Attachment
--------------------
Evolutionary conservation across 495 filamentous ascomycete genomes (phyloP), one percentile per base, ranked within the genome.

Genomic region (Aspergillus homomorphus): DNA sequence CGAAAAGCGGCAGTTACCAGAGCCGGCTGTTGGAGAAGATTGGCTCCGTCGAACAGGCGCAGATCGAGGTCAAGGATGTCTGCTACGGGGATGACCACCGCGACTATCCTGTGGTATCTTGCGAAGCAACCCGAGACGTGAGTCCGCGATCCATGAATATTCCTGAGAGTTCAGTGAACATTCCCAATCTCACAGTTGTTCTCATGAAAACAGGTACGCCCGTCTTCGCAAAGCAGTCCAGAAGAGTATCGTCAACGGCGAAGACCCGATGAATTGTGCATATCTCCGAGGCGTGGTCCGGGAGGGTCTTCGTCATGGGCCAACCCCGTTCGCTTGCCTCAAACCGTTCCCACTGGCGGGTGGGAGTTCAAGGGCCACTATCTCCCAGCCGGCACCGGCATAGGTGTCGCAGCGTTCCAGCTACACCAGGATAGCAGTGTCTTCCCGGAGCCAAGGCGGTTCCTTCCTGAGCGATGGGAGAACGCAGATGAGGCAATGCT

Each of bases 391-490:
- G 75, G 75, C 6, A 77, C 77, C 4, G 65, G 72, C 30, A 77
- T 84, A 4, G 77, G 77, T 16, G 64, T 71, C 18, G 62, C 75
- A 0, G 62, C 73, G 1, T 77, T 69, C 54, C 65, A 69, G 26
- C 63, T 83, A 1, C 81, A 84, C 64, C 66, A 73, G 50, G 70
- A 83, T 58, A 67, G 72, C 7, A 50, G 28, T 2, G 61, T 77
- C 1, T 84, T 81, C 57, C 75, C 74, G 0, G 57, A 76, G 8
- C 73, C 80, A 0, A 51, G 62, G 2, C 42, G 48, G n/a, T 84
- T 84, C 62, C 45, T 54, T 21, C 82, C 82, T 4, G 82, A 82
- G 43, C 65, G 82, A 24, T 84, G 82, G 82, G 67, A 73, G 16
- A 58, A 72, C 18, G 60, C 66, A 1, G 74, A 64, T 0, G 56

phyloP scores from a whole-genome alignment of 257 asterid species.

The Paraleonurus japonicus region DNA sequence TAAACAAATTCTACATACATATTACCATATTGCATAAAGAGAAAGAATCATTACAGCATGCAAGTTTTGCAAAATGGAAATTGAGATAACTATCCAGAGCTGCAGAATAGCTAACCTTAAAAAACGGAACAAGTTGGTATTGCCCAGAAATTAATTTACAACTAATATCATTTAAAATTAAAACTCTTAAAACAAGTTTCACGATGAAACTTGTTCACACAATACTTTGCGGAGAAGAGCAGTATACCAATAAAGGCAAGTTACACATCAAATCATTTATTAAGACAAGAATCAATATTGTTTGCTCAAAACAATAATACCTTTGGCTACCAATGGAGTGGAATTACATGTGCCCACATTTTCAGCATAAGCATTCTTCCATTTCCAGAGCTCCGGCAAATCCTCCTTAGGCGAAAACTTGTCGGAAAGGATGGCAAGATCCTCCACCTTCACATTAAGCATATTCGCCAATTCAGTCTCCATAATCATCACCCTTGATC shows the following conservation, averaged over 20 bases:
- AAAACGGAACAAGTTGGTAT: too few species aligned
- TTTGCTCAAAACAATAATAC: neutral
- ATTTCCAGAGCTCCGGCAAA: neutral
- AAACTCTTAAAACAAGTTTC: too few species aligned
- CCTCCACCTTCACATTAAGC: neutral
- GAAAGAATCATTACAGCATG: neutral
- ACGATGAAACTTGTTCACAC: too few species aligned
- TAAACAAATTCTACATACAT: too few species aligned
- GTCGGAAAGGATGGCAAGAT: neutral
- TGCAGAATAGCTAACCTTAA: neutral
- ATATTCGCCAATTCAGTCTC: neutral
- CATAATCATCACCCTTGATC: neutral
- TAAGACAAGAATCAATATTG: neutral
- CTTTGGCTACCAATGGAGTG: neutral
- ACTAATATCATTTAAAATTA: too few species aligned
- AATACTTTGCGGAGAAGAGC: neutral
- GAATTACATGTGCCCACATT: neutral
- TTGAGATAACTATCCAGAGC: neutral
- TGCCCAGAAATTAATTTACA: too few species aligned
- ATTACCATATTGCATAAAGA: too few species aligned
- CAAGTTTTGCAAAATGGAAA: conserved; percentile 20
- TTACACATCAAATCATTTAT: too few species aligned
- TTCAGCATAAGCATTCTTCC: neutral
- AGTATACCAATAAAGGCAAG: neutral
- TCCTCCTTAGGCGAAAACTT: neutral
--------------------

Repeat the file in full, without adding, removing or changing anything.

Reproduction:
Evolutionary conservation across 495 filamentous ascomycete genomes (phyloP), one percentile per base, ranked within the genome.

Genomic region (Aspergillus homomorphus): DNA sequence CGAAAAGCGGCAGTTACCAGAGCCGGCTGTTGGAGAAGATTGGCTCCGTCGAACAGGCGCAGATCGAGGTCAAGGATGTCTGCTACGGGGATGACCACCGCGACTATCCTGTGGTATCTTGCGAAGCAACCCGAGACGTGAGTCCGCGATCCATGAATATTCCTGAGAGTTCAGTGAACATTCCCAATCTCACAGTTGTTCTCATGAAAACAGGTACGCCCGTCTTCGCAAAGCAGTCCAGAAGAGTATCGTCAACGGCGAAGACCCGATGAATTGTGCATATCTCCGAGGCGTGGTCCGGGAGGGTCTTCGTCATGGGCCAACCCCGTTCGCTTGCCTCAAACCGTTCCCACTGGCGGGTGGGAGTTCAAGGGCCACTATCTCCCAGCCGGCACCGGCATAGGTGTCGCAGCGTTCCAGCTACACCAGGATAGCAGTGTCTTCCCGGAGCCAAGGCGGTTCCTTCCTGAGCGATGGGAGAACGCAGATGAGGCAATGCT

Each of bases 391-490:
- G 75, G 75, C 6, A 77, C 77, C 4, G 65, G 72, C 30, A 77
- T 84, A 4, G 77, G 77, T 16, G 64, T 71, C 18, G 62, C 75
- A 0, G 62, C 73, G 1, T 77, T 69, C 54, C 65, A 69, G 26
- C 63, T 83, A 1, C 81, A 84, C 64, C 66, A 73, G 50, G 70
- A 83, T 58, A 67, G 72, C 7, A 50, G 28, T 2, G 61, T 77
- C 1, T 84, T 81, C 57, C 75, C 74, G 0, G 57, A 76, G 8
- C 73, C 80, A 0, A 51, G 62, G 2, C 42, G 48, G n/a, T 84
- T 84, C 62, C 45, T 54, T 21, C 82, C 82, T 4, G 82, A 82
- G 43, C 65, G 82, A 24, T 84, G 82, G 82, G 67, A 73, G 16
- A 58, A 72, C 18, G 60, C 66, A 1, G 74, A 64, T 0, G 56

phyloP scores from a whole-genome alignment of 257 asterid species.

The Paraleonurus japonicus region DNA sequence TAAACAAATTCTACATACATATTACCATATTGCATAAAGAGAAAGAATCATTACAGCATGCAAGTTTTGCAAAATGGAAATTGAGATAACTATCCAGAGCTGCAGAATAGCTAACCTTAAAAAACGGAACAAGTTGGTATTGCCCAGAAATTAATTTACAACTAATATCATTTAAAATTAAAACTCTTAAAACAAGTTTCACGATGAAACTTGTTCACACAATACTTTGCGGAGAAGAGCAGTATACCAATAAAGGCAAGTTACACATCAAATCATTTATTAAGACAAGAATCAATATTGTTTGCTCAAAACAATAATACCTTTGGCTACCAATGGAGTGGAATTACATGTGCCCACATTTTCAGCATAAGCATTCTTCCATTTCCAGAGCTCCGGCAAATCCTCCTTAGGCGAAAACTTGTCGGAAAGGATGGCAAGATCCTCCACCTTCACATTAAGCATATTCGCCAATTCAGTCTCCATAATCATCACCCTTGATC shows the following conservation, averaged over 20 bases:
- AAAACGGAACAAGTTGGTAT: too few species aligned
- TTTGCTCAAAACAATAATAC: neutral
- ATTTCCAGAGCTCCGGCAAA: neutral
- AAACTCTTAAAACAAGTTTC: too few species aligned
- CCTCCACCTTCACATTAAGC: neutral
- GAAAGAATCATTACAGCATG: neutral
- ACGATGAAACTTGTTCACAC: too few species aligned
- TAAACAAATTCTACATACAT: too few species aligned
- GTCGGAAAGGATGGCAAGAT: neutral
- TGCAGAATAGCTAACCTTAA: neutral
- ATATTCGCCAATTCAGTCTC: neutral
- CATAATCATCACCCTTGATC: neutral
- TAAGACAAGAATCAATATTG: neutral
- CTTTGGCTACCAATGGAGTG: neutral
- ACTAATATCATTTAAAATTA: too few species aligned
- AATACTTTGCGGAGAAGAGC: neutral
- GAATTACATGTGCCCACATT: neutral
- TTGAGATAACTATCCAGAGC: neutral
- TGCCCAGAAATTAATTTACA: too few species aligned
- ATTACCATATTGCATAAAGA: too few species aligned
- CAAGTTTTGCAAAATGGAAA: conserved; percentile 20
- TTACACATCAAATCATTTAT: too few species aligned
- TTCAGCATAAGCATTCTTCC: neutral
- AGTATACCAATAAAGGCAAG: neutral
- TCCTCCTTAGGCGAAAACTT: neutral